FACT: The alcohol "cost calculator" repeatedly used by the opponents to discuss how much legalizing alcohol might cost the city is being misused, according to the researcher at George Washington University who created it and maintains it. David Anderson, an alcohol researcher affirms that he is not aware of evidence that legalizing the sale of alcohol will increase alcohol related health problems and costs. The researcher’s e-mail on the subject includes the following quotation, "The most likely reality is that people in Asheboro drink about as much now as they would if the town were wet. Having to drive 5 or 20 minutes is not, in my estimation, a significant barrier to alcohol consumption. If anything, being dry may contribute to more alcohol-related accidents because people are driving further to go to bars and restaurants that serve alcohol. Asheboro might be better off allowing alcohol sales while at the same time implementing effective regulations and prevention and treatment programs." Read the email.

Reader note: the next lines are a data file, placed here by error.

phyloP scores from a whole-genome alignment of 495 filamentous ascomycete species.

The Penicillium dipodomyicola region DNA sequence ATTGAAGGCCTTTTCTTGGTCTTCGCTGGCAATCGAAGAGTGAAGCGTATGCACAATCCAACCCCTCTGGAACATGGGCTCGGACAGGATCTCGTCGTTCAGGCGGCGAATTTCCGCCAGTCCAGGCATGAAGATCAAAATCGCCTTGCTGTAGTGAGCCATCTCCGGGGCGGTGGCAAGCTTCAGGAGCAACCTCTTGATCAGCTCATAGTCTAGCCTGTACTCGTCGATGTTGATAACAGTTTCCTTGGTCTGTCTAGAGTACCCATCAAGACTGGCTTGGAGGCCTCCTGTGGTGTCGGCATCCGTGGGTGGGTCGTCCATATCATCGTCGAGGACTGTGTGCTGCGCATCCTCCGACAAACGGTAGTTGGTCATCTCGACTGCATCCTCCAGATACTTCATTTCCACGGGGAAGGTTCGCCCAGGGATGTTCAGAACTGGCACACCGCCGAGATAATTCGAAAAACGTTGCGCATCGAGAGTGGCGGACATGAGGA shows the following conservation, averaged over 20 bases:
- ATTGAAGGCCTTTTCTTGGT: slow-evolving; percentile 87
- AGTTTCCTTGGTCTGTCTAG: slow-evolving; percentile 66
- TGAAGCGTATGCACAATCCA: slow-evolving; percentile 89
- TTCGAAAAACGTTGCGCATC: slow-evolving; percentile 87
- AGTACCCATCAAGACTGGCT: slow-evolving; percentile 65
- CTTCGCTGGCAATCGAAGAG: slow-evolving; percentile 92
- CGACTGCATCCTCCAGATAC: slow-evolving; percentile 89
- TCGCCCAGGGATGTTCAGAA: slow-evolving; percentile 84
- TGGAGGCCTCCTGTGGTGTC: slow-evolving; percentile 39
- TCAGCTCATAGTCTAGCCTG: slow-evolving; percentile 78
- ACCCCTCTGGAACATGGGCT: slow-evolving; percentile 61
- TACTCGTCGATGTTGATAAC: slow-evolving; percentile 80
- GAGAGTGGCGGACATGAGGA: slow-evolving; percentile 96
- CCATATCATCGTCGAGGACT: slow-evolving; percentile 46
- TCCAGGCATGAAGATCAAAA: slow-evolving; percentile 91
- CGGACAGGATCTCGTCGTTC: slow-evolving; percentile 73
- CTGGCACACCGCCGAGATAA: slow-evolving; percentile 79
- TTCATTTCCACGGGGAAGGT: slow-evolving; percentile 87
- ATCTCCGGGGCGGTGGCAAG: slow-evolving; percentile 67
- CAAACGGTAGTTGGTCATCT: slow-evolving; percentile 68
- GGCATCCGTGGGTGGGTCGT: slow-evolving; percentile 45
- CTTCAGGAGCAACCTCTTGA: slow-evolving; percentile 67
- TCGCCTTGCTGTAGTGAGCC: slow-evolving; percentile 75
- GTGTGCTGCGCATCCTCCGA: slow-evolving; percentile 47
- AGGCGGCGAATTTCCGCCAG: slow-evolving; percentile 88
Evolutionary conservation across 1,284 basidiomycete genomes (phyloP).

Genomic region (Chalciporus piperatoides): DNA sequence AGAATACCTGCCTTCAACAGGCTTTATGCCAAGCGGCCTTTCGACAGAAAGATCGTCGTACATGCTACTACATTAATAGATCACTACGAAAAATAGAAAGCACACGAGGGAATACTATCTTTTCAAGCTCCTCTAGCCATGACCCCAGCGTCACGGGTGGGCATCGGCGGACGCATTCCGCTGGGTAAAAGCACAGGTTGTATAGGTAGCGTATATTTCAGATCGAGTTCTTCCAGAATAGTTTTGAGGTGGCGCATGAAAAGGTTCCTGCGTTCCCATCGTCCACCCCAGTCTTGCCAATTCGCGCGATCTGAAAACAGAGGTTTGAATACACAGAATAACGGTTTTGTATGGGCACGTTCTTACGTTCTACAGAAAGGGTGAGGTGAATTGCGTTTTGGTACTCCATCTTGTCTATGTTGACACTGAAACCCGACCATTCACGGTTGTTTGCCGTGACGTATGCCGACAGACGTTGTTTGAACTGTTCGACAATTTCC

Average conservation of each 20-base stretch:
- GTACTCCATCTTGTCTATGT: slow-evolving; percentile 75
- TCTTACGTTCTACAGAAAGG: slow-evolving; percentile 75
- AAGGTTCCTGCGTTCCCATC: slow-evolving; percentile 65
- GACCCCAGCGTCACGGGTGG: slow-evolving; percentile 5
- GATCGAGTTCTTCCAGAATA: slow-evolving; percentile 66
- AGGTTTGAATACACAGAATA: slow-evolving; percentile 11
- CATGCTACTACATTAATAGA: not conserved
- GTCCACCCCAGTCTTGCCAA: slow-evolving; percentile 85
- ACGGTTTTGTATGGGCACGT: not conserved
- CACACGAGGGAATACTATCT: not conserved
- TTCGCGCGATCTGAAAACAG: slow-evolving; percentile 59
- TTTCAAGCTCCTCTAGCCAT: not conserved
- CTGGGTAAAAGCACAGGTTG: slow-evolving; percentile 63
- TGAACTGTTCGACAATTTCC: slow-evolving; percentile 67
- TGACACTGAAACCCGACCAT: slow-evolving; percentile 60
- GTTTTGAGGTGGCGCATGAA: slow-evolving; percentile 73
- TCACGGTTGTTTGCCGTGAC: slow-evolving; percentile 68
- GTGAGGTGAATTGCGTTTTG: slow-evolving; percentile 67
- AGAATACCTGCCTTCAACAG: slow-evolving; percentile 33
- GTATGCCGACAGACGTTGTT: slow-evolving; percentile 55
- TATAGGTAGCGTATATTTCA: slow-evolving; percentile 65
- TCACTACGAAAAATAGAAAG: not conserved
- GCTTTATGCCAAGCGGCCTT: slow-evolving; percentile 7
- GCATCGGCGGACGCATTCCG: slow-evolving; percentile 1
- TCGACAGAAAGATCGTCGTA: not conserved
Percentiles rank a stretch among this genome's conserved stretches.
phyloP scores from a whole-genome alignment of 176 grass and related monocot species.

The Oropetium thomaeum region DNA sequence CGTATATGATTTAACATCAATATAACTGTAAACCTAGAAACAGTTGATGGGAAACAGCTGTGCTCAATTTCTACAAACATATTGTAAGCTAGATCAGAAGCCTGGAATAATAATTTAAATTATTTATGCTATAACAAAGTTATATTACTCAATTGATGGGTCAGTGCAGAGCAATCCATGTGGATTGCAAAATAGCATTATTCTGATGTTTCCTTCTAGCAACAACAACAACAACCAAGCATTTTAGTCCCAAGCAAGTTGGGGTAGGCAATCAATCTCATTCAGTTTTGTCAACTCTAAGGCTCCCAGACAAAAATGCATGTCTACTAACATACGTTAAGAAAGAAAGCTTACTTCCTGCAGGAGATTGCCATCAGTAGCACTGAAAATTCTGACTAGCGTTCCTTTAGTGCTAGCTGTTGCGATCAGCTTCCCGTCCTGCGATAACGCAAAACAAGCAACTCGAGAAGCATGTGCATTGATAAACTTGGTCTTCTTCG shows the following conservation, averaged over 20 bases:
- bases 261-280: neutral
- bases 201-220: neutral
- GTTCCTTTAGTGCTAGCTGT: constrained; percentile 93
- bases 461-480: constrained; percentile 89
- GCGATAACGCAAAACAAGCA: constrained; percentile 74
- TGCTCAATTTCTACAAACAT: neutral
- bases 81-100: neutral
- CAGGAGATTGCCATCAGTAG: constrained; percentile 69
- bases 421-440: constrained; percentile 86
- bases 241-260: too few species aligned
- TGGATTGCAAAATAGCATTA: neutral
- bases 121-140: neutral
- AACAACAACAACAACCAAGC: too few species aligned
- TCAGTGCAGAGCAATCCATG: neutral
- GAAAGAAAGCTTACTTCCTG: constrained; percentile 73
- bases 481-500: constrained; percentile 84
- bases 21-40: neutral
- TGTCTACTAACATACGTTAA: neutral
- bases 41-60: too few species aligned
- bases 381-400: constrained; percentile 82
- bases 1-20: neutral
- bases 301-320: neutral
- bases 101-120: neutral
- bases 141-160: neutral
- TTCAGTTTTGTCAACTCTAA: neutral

FACT: Asheboro’s alcohol detox center was closed due to budget cuts.

FEAR: Opponents will tell you that there will be a bar on every corner.

FACT: The Asheboro Planning and Community Development Department and Asheboro City Council will be zoning property, and setting regulations for businesses selling alcohol. Further, businesses selling alcohol must get permits from the Alcoholic Beverage Control Commission (ABC Commission), and comply with local requirements and state statutes regarding amount of profits that must come from food sales.